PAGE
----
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Old 05-18-2005, 03:04 AM   #31
ironbutter
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Default Re: Snell vs. Motorcyclist

IF the Snell certification costs between $30 and $75 then makers of some popular value-priced lids are selling Snells at unbelievably cheap prices, in fact you can get them from discount netmongers practically free--all you're paying for is the Snell badge! Wow, I wonder how they stay in business doing that?



All the real-world stats say wearing a certified lid of some kind is what's important, not what certification(s) it has. But the Snell badge is still desirable, if for no other reason because of their stiffer compliance policies. DOT is a decent set of standards but it is to some extent honor-system, so if the lid didn't come from a company with a good reputation to protect you can't be so sure about it.



Snell has a good point that they are not the reason high-dollar lids are high-dollar, and people should not be shying away from them because they think they're paying a whole lot for something of little or no value.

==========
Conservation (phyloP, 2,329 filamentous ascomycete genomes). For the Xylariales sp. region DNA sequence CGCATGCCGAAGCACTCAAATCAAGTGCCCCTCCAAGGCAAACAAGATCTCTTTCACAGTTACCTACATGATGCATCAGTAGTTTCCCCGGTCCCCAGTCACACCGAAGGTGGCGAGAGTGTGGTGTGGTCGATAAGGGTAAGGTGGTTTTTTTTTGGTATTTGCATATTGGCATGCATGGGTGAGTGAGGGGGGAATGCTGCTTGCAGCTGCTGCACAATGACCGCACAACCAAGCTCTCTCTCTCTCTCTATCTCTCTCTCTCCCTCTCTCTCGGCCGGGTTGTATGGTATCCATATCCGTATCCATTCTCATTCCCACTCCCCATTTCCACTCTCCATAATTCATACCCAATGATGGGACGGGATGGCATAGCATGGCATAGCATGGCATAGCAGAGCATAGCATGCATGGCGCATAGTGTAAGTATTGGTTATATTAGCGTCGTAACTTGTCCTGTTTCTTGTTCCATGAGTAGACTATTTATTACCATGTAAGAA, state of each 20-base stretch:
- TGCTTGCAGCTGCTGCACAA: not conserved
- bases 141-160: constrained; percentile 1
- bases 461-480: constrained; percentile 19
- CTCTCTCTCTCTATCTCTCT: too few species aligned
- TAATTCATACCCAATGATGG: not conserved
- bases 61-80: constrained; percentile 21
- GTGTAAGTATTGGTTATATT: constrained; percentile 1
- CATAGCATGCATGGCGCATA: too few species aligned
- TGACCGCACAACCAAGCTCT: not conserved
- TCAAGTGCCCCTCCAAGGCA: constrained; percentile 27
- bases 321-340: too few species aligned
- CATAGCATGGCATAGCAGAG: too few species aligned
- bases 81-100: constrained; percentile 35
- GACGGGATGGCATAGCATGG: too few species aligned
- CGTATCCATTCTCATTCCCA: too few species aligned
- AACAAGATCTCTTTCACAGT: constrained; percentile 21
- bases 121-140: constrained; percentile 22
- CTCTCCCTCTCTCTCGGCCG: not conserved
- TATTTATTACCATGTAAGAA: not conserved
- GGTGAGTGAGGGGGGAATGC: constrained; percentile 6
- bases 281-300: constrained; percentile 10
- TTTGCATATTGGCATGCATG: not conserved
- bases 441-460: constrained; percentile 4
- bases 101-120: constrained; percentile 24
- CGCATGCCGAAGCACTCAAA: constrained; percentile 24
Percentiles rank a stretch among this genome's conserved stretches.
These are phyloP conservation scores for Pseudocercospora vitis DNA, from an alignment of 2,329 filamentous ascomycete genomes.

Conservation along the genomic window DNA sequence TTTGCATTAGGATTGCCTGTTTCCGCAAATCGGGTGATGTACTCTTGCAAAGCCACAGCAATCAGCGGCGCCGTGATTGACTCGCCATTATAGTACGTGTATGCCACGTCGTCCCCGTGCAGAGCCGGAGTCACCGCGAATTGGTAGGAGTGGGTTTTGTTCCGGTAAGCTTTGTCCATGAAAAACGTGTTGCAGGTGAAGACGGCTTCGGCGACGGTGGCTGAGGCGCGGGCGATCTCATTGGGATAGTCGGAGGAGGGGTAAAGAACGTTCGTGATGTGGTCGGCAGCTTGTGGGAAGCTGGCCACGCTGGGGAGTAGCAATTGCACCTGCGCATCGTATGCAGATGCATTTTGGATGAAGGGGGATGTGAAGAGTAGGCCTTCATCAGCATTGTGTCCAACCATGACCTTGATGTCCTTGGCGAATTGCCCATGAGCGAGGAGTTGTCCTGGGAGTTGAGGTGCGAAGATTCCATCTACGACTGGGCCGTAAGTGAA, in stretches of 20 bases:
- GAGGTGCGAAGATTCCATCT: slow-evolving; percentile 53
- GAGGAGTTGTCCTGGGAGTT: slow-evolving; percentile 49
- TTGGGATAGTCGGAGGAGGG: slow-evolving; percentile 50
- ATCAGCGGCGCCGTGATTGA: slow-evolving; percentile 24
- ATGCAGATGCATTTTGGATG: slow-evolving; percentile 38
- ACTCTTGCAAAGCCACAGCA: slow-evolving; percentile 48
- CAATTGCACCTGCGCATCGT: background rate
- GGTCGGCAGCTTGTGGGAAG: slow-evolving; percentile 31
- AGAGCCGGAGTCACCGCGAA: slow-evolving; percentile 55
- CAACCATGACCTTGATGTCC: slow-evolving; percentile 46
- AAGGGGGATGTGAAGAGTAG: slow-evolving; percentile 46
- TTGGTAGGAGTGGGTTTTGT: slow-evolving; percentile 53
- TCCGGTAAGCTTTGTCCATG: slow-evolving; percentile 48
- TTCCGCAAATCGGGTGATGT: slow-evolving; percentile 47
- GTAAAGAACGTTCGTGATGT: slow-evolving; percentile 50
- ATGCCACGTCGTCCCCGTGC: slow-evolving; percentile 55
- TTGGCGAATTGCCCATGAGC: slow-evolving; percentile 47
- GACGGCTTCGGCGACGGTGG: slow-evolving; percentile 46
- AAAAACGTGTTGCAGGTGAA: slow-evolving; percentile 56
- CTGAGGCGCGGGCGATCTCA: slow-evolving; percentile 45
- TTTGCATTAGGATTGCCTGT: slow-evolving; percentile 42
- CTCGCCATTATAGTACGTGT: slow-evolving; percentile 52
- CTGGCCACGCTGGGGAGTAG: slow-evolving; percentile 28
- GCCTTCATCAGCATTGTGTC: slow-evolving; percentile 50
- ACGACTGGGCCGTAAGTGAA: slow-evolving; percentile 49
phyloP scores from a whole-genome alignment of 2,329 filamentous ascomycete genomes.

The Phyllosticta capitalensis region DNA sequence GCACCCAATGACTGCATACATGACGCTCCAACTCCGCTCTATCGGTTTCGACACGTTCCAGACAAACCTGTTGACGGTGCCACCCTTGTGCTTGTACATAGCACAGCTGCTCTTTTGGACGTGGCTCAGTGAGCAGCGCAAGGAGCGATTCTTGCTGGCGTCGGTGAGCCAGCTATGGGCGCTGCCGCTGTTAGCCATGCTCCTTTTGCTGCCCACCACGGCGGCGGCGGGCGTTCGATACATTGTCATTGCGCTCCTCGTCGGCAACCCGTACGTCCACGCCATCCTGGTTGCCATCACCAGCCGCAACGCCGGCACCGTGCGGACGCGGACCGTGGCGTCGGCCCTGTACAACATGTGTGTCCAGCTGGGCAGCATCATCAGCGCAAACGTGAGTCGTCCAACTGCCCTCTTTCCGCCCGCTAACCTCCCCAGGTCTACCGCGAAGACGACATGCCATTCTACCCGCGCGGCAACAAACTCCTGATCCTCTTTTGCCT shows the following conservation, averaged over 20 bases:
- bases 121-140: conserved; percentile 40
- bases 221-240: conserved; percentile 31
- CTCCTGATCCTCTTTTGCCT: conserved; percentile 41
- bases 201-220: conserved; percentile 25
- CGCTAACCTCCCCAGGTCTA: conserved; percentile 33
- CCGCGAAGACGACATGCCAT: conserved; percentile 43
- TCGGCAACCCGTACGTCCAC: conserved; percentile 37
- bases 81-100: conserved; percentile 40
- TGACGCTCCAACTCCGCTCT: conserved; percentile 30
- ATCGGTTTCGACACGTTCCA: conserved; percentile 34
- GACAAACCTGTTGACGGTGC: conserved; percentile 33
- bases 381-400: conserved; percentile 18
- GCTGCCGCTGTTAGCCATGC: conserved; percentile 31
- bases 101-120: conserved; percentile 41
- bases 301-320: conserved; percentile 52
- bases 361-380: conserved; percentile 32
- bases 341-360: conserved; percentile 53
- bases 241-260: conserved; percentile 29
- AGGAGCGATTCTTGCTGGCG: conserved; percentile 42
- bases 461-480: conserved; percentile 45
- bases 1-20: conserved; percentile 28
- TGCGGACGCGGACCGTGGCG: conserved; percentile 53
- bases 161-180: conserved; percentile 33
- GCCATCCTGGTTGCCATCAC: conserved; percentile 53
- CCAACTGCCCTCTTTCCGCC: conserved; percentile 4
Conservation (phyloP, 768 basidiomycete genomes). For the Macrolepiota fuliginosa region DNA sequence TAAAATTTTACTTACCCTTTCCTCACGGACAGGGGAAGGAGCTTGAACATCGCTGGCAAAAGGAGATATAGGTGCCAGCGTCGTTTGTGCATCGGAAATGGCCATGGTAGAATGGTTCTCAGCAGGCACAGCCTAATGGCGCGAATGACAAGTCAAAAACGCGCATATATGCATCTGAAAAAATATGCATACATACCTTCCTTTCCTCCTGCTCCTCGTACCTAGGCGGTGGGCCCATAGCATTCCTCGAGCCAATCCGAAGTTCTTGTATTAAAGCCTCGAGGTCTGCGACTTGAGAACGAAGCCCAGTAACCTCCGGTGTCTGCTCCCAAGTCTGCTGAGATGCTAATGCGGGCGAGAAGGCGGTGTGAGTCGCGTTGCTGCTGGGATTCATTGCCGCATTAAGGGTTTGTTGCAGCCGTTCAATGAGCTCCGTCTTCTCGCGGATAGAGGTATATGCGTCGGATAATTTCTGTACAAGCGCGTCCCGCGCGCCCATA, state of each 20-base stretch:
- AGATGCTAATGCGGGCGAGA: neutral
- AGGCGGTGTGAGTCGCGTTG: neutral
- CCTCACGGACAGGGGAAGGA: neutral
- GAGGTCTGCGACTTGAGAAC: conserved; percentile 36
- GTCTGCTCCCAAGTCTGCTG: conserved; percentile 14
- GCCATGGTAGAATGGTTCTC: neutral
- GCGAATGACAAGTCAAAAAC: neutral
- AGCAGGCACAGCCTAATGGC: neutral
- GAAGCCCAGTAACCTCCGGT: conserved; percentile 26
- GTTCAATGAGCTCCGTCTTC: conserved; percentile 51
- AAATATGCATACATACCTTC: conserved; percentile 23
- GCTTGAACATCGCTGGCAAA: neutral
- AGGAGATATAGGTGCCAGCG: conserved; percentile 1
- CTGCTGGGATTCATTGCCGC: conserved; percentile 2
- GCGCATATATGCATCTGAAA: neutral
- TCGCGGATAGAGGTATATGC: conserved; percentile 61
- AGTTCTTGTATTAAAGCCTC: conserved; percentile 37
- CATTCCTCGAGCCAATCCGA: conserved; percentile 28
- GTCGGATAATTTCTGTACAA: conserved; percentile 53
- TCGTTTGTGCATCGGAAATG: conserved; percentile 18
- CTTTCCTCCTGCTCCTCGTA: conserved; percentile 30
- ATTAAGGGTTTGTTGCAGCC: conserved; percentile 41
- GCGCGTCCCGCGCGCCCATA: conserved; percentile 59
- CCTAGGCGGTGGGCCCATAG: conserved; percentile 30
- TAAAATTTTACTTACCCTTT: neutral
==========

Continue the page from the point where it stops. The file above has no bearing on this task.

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Old 05-18-2005, 03:49 AM   #32
sportbike_pilot
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Default Re: Snell vs. Motorcyclist

A 60 mph drunken driver induced highside waaay out in the middle of nowhere. Landed flat on my back with a medium hard blow to the back of the helmet, followed by a slide of approximately 45 feet across pavement, then a gravel shoulder, into a large pile of freshly dynamited boulders. Seperated shoulder, mild abrasions and contusions. Helmet had the shell abraded through to the liner in one small spot in the rear. I put the helmet back on, duct taped the holes in my cordura jacket, popped my shoulder back into place, took and Advil and rode 300 miles back home.